Losing Time To Emails? Three Ways To Make A Change

Losing Time To Emails? Three Ways To Make A Change


Emails & Time

One area that comes up, in almost every coaching programme, is time.

How to make the most of it, how to take control and slow it down, or how to make more time for what actually needs to be thought about or done.

One area of our business (and home) lives that can consume time are our emails.

We know that emails can quickly fill up our inboxes and our days.

We lose hours each day to  scanning, checking, reading, processing, and responding to emails. Many of which don’t take us or our business forward.  We are also less productive, as a result of having to get back into the flow each time we change tasks to scan our emails, or have our thoughts interrupted through email notifications.  Emails also add to our stress levels due to the volume coming in, or the amount left unprocessed in our inbox.

Whilst this article could easily have been split into three pieces, hopefully the extra detail and it all being in one place is more useful.

To that end, here are three tips to help you free up your inbox, your time, and your energy for strategic thinking or focused action

1. Improve the quality of emails coming in

Depending on your ability to influence change in your business or team. Managers can start by educating others on the use of emails. Encouraging the introduction of company, or team, email etiquette and guidance.

Improved email etiquette might include:

  • the appropriate use of ‘to’ (usually action); ‘cc’ (being kept uptodate or have oversight); and very rare use of ‘reply to all’.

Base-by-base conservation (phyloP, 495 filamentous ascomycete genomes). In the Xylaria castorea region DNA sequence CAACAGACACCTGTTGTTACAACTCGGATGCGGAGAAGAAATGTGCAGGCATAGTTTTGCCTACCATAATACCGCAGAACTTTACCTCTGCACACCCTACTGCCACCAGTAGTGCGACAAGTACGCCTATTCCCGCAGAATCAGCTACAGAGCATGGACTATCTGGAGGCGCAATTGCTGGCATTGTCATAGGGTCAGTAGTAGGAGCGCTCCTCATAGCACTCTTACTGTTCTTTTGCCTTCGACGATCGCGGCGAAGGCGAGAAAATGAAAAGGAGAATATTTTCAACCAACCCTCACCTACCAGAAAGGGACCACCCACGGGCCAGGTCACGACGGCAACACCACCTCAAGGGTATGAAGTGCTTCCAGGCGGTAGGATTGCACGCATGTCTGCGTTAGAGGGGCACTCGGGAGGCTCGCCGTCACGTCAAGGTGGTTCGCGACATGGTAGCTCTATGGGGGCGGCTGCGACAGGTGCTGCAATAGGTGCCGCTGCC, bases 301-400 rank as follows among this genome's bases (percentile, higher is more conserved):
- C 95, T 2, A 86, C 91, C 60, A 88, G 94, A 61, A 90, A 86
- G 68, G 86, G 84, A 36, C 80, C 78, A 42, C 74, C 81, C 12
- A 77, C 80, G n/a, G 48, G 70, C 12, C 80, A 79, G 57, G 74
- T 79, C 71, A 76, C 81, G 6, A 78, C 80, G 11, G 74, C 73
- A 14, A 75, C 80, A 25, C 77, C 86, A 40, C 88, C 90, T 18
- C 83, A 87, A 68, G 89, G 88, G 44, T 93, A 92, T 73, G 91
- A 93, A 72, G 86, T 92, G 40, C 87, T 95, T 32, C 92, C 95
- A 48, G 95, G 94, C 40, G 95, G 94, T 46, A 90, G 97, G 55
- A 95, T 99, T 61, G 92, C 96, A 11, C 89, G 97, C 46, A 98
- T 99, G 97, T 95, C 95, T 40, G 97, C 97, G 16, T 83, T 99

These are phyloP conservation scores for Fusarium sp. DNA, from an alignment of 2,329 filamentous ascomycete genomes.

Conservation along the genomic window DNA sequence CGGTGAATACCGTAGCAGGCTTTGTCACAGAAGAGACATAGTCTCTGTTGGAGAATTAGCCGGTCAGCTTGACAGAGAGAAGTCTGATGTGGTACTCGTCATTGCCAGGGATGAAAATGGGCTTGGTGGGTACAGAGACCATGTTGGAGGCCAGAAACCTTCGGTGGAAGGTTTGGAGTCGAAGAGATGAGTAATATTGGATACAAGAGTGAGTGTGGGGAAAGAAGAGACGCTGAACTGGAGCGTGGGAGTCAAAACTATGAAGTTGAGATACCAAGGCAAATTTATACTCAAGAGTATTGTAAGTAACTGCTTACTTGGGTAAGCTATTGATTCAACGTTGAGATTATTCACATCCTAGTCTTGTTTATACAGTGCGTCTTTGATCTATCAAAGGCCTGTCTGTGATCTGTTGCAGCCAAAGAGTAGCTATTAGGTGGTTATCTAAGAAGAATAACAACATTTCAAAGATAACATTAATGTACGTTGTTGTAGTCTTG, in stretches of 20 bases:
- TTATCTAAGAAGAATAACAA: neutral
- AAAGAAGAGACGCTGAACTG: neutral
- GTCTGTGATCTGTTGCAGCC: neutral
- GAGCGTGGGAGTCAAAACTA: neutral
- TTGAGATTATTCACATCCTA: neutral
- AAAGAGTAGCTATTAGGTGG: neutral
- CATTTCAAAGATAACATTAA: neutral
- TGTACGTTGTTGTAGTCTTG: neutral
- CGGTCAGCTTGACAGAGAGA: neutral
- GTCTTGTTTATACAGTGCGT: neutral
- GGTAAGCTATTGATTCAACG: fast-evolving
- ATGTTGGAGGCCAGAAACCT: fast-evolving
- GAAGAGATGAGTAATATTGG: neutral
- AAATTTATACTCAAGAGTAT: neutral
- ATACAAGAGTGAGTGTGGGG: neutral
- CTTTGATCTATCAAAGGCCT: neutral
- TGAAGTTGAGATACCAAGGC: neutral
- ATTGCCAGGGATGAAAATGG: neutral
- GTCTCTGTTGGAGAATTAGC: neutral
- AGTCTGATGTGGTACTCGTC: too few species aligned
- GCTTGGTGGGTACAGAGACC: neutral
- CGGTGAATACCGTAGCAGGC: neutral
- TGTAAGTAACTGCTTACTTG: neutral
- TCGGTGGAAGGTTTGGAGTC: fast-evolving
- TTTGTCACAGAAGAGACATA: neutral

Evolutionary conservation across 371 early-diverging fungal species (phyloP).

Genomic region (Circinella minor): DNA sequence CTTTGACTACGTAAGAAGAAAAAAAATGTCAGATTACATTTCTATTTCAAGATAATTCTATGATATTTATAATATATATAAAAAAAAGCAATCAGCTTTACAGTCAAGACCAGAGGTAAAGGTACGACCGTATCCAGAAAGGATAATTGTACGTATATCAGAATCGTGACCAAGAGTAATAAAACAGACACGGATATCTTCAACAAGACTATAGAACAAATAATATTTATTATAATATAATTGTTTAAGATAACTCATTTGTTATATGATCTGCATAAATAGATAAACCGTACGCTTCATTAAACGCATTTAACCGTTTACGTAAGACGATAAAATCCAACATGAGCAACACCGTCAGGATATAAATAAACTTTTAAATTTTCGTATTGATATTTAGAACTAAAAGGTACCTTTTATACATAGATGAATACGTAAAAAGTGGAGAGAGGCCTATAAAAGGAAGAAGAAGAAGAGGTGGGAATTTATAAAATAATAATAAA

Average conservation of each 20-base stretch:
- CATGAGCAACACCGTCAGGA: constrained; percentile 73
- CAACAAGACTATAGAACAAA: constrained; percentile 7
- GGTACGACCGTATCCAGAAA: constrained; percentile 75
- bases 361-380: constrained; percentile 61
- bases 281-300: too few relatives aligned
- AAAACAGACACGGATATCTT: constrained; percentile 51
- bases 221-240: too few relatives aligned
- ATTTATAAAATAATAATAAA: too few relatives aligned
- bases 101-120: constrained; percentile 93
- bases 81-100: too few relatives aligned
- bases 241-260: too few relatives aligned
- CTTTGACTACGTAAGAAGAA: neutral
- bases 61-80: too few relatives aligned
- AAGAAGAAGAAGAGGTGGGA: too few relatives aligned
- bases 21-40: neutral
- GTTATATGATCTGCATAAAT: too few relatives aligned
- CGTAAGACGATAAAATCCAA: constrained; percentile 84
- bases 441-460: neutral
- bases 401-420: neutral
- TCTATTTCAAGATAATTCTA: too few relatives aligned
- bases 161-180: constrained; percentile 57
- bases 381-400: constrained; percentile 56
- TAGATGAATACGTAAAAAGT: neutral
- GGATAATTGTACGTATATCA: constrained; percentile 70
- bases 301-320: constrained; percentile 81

• better use of subject headings to set timescales and give a clearer indication of the email content. It can even be useful to sometimes use the header as a ‘one line sentence’ email finishing with <end> to indicate they don’t need to open the email at all.
  • clearer emails by setting out the expected timeline for response, or actions sought, at the start. Making it quicker for recipients to prioritise. Many emails give no clear indication of either.  Indeed, have you rushed to respond to something only to not to hear back for weeks? Or been chased about something that you were unaware needed to be (genuinely) actioned quickly?
  • appropriate use of email flags or urgent. Not least, it helps to avoid important and urgent work being lost in a sea of emails.
  • a rule that any genuine urgent communication, that needs to go via email vs a telephone call, must be clearly marked up as such and where there is a very short window, followed up by a phone call. This is to ensure that the individual is aware of the urgency, (and is definitely in the office or not in meetings all day), and if necessary can give an indication of a response time. Note, the aim of this call is not to chase, nor to demand an answer during the call, but to notify.